3. Break out the juicer – Instead of celebrating Valentine’s Day with a bottle of wine or champagne, go the extra mile and make some fresh, raw juice. Make your own juice with a juice-extracting machine, since bottled juices may contain sugar, have lost enzyme and vitamin content, and may have been pasteurized. The nutrients and enzymes in fresh juice can help repair liver damage, stimulate liver detoxification and improve the liver’s fat burning capability. Preferably using organic produce, consider making a celebratory glass of juice with carrots, a little bit of beetroot, cabbage, lemon, celery, watercress, spinach, ginger, radish and apples.

Making Valentine’s Day special does not have to follow the traditional Hallmark-inspired course. The intention of providing your (or your loved one’s) liver with the necessities to function well is the ultimate demonstration of being grateful for life and love. In all likelihood, including the three practices described above into your mid-February celebration will leave you feeling incredible…and cause you to contemplate celebrating this newfound love for your liver all year long.


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http://www.cabothealth.com.au/health-topics/detox/livercleanse, Liver Cleansing, Dr. Sandra Cabot, Retrieved January 27, 2013, Cabot Health, 2013.

http://www.doctoroz.com/videos/dr-oz-complete-body-restart-guide?page=3, Dr. Oz’s Complete Body Restart Guide, Retrieved January 27, 2013, Harpo, Inc., 2013.

http://www.globalhealingcenter.com/natural-health/liver-cleanse-foods/, 14 Foods that Cleanse the Liver, Dr. Edward F. Group III, DC, ND, Retrieved January 27, 2013, globalhealingcenter.com, 2013.

http://www.liverdoctor.com/fatty-liver-the-facts-explored-pt7, Fatty Liver – The Facts Explored Part 7, Retrieved January 27, 2013, Liver Doctor, 2013.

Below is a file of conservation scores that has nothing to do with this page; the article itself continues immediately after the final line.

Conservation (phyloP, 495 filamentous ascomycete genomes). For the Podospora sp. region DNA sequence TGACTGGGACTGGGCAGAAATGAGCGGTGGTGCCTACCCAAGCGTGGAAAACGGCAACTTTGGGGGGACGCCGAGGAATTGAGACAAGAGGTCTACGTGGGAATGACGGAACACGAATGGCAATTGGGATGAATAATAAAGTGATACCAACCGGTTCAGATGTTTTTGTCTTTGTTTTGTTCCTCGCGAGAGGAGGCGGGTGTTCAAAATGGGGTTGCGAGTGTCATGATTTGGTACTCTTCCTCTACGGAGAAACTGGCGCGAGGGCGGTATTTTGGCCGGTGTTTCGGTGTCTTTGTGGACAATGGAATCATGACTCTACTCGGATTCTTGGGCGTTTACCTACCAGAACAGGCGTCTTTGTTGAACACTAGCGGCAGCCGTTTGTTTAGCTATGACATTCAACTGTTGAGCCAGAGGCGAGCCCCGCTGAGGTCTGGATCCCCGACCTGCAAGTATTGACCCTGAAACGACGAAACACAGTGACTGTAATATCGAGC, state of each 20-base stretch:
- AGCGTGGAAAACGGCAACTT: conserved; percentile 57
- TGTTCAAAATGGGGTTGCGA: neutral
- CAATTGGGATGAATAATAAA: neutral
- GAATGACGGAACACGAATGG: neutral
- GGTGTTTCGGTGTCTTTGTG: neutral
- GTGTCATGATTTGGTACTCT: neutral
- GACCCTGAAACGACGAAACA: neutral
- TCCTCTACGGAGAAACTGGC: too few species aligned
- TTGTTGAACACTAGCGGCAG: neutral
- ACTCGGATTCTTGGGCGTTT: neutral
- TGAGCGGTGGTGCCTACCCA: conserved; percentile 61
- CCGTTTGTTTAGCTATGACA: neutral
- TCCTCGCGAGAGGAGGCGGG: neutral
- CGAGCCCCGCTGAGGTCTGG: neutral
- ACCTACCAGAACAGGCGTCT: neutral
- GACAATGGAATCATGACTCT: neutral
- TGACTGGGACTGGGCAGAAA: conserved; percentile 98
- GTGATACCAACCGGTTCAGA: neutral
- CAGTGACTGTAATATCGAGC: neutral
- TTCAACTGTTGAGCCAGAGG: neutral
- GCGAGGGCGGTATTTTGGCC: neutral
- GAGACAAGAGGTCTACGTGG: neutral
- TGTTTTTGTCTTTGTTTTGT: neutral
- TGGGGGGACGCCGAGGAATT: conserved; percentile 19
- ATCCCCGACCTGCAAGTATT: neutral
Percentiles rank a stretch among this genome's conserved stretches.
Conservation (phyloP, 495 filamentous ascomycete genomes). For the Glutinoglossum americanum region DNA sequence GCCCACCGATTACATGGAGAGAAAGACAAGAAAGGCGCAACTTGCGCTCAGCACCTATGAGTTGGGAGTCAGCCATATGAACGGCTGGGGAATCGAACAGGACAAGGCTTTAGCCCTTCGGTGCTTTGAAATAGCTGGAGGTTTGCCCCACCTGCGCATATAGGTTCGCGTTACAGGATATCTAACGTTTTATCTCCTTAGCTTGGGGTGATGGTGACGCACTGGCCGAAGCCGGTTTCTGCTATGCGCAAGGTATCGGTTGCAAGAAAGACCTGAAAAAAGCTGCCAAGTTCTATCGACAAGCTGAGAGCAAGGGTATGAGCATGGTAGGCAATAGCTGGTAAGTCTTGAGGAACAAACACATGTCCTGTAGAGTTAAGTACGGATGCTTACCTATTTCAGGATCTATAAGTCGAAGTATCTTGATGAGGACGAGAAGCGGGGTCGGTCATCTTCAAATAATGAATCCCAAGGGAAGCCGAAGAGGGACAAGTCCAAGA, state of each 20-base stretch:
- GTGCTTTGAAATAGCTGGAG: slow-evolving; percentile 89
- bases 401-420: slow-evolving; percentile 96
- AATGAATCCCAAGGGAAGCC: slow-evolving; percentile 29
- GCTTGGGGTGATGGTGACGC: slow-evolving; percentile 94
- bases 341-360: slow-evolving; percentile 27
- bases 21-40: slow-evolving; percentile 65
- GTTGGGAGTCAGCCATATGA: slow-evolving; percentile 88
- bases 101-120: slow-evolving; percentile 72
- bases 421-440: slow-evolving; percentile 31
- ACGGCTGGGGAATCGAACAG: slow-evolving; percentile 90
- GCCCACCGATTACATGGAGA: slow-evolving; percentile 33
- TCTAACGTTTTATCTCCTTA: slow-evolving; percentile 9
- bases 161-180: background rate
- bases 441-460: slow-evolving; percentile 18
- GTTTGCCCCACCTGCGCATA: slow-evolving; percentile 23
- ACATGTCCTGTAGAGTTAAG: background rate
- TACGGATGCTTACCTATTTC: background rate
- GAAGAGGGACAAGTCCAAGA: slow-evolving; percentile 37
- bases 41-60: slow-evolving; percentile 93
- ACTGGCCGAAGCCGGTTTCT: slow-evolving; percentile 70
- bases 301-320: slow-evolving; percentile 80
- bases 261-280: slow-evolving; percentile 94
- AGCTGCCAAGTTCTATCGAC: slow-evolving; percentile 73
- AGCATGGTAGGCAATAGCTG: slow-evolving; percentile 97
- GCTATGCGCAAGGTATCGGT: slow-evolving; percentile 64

http://www.livestrong.com/article/330878-exercise-liver-health/, Exercise and Liver Health, Lila Roe, Retrieved January 27, 2013, Demand Media, Inc., 2013.

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About the Author

Nicole Cutler, L.Ac., MTCM, Dipl. Ac. (NCCAOM)®

Nicole Cutler, L.Ac., MTCM is a long time advocate of integrating perspectives on health. With a Bachelor's degree in Neuroscience from the University of Rochester and a Master's degree in Traditional Chinese Medicine from Five Branches Institute, Nicole has been a licensed acupuncturist since 2000. She has gathered acupuncture licenses in the states of California and New York, is a certified specialist with the National Acupuncture Detoxification Association, has earned diplomat status with the National Commission of Chinese and Oriental Medicine in Acupuncture and Chinese Herbology and is a member of the Society for Integrative Oncology. In addition to her acupuncture practice that focuses on stress and pain relief, digestion, immunity and oncology, Nicole contributes to the integration of healthcare by writing articles for professional massage therapists and people living with liver disease.